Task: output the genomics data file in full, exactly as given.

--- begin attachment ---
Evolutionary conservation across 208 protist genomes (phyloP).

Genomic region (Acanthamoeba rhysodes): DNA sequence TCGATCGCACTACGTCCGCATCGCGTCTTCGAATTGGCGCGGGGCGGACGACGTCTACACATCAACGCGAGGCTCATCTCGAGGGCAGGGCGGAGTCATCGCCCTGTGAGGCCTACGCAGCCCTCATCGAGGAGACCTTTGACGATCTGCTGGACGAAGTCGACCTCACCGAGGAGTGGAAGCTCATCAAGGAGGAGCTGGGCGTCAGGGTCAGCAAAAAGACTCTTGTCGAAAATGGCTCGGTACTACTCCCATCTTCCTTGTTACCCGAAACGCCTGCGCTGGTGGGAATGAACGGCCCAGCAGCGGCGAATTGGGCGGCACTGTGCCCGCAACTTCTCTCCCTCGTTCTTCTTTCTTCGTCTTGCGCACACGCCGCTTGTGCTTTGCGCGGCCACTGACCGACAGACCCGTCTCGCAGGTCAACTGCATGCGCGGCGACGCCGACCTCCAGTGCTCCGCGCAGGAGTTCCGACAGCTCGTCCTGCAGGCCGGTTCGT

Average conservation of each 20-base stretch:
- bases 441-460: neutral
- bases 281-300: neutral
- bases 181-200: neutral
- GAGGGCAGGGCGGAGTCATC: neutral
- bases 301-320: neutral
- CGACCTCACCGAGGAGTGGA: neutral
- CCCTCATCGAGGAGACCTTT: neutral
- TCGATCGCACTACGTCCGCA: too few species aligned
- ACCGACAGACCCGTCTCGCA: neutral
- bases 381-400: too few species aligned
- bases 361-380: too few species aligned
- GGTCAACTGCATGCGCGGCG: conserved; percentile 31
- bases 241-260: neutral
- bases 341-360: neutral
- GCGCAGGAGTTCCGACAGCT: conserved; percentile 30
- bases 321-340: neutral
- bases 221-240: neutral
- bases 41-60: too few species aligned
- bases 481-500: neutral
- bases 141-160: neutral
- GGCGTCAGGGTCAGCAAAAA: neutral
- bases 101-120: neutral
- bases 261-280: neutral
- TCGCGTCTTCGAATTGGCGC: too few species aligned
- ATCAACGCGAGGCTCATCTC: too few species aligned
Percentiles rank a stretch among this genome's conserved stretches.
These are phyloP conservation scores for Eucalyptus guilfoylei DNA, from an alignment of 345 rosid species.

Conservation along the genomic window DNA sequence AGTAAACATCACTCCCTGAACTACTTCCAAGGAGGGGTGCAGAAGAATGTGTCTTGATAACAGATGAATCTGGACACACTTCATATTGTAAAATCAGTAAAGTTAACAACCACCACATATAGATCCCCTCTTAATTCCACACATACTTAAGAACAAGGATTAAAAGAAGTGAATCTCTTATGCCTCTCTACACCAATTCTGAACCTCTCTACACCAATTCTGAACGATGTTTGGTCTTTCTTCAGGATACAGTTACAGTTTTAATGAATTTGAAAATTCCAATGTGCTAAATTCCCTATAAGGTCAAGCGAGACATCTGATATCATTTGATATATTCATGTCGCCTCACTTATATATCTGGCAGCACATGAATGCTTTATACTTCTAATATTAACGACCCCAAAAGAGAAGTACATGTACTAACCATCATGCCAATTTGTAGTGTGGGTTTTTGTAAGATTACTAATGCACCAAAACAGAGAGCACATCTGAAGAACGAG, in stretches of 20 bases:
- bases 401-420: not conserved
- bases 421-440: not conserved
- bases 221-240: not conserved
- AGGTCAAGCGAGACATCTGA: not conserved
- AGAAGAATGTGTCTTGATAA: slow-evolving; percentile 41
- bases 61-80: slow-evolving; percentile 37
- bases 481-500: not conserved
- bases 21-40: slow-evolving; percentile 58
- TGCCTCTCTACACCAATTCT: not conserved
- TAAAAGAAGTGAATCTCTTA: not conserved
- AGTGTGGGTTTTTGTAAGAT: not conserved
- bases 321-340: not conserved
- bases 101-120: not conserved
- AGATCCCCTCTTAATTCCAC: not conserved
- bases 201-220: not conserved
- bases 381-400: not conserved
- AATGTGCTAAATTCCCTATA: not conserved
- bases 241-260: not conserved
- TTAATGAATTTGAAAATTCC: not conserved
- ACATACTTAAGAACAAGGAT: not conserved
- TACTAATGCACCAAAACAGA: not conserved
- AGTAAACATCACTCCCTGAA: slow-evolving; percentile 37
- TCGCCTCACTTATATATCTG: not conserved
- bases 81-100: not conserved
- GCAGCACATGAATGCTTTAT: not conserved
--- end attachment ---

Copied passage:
Evolutionary conservation across 208 protist genomes (phyloP).

Genomic region (Acanthamoeba rhysodes): DNA sequence TCGATCGCACTACGTCCGCATCGCGTCTTCGAATTGGCGCGGGGCGGACGACGTCTACACATCAACGCGAGGCTCATCTCGAGGGCAGGGCGGAGTCATCGCCCTGTGAGGCCTACGCAGCCCTCATCGAGGAGACCTTTGACGATCTGCTGGACGAAGTCGACCTCACCGAGGAGTGGAAGCTCATCAAGGAGGAGCTGGGCGTCAGGGTCAGCAAAAAGACTCTTGTCGAAAATGGCTCGGTACTACTCCCATCTTCCTTGTTACCCGAAACGCCTGCGCTGGTGGGAATGAACGGCCCAGCAGCGGCGAATTGGGCGGCACTGTGCCCGCAACTTCTCTCCCTCGTTCTTCTTTCTTCGTCTTGCGCACACGCCGCTTGTGCTTTGCGCGGCCACTGACCGACAGACCCGTCTCGCAGGTCAACTGCATGCGCGGCGACGCCGACCTCCAGTGCTCCGCGCAGGAGTTCCGACAGCTCGTCCTGCAGGCCGGTTCGT

Average conservation of each 20-base stretch:
- bases 441-460: neutral
- bases 281-300: neutral
- bases 181-200: neutral
- GAGGGCAGGGCGGAGTCATC: neutral
- bases 301-320: neutral
- CGACCTCACCGAGGAGTGGA: neutral
- CCCTCATCGAGGAGACCTTT: neutral
- TCGATCGCACTACGTCCGCA: too few species aligned
- ACCGACAGACCCGTCTCGCA: neutral
- bases 381-400: too few species aligned
- bases 361-380: too few species aligned
- GGTCAACTGCATGCGCGGCG: conserved; percentile 31
- bases 241-260: neutral
- bases 341-360: neutral
- GCGCAGGAGTTCCGACAGCT: conserved; percentile 30
- bases 321-340: neutral
- bases 221-240: neutral
- bases 41-60: too few species aligned
- bases 481-500: neutral
- bases 141-160: neutral
- GGCGTCAGGGTCAGCAAAAA: neutral
- bases 101-120: neutral
- bases 261-280: neutral
- TCGCGTCTTCGAATTGGCGC: too few species aligned
- ATCAACGCGAGGCTCATCTC: too few species aligned
Percentiles rank a stretch among this genome's conserved stretches.
These are phyloP conservation scores for Eucalyptus guilfoylei DNA, from an alignment of 345 rosid species.

Conservation along the genomic window DNA sequence AGTAAACATCACTCCCTGAACTACTTCCAAGGAGGGGTGCAGAAGAATGTGTCTTGATAACAGATGAATCTGGACACACTTCATATTGTAAAATCAGTAAAGTTAACAACCACCACATATAGATCCCCTCTTAATTCCACACATACTTAAGAACAAGGATTAAAAGAAGTGAATCTCTTATGCCTCTCTACACCAATTCTGAACCTCTCTACACCAATTCTGAACGATGTTTGGTCTTTCTTCAGGATACAGTTACAGTTTTAATGAATTTGAAAATTCCAATGTGCTAAATTCCCTATAAGGTCAAGCGAGACATCTGATATCATTTGATATATTCATGTCGCCTCACTTATATATCTGGCAGCACATGAATGCTTTATACTTCTAATATTAACGACCCCAAAAGAGAAGTACATGTACTAACCATCATGCCAATTTGTAGTGTGGGTTTTTGTAAGATTACTAATGCACCAAAACAGAGAGCACATCTGAAGAACGAG, in stretches of 20 bases:
- bases 401-420: not conserved
- bases 421-440: not conserved
- bases 221-240: not conserved
- AGGTCAAGCGAGACATCTGA: not conserved
- AGAAGAATGTGTCTTGATAA: slow-evolving; percentile 41
- bases 61-80: slow-evolving; percentile 37
- bases 481-500: not conserved
- bases 21-40: slow-evolving; percentile 58
- TGCCTCTCTACACCAATTCT: not conserved
- TAAAAGAAGTGAATCTCTTA: not conserved
- AGTGTGGGTTTTTGTAAGAT: not conserved
- bases 321-340: not conserved
- bases 101-120: not conserved
- AGATCCCCTCTTAATTCCAC: not conserved
- bases 201-220: not conserved
- bases 381-400: not conserved
- AATGTGCTAAATTCCCTATA: not conserved
- bases 241-260: not conserved
- TTAATGAATTTGAAAATTCC: not conserved
- ACATACTTAAGAACAAGGAT: not conserved
- TACTAATGCACCAAAACAGA: not conserved
- AGTAAACATCACTCCCTGAA: slow-evolving; percentile 37
- TCGCCTCACTTATATATCTG: not conserved
- bases 81-100: not conserved
- GCAGCACATGAATGCTTTAT: not conserved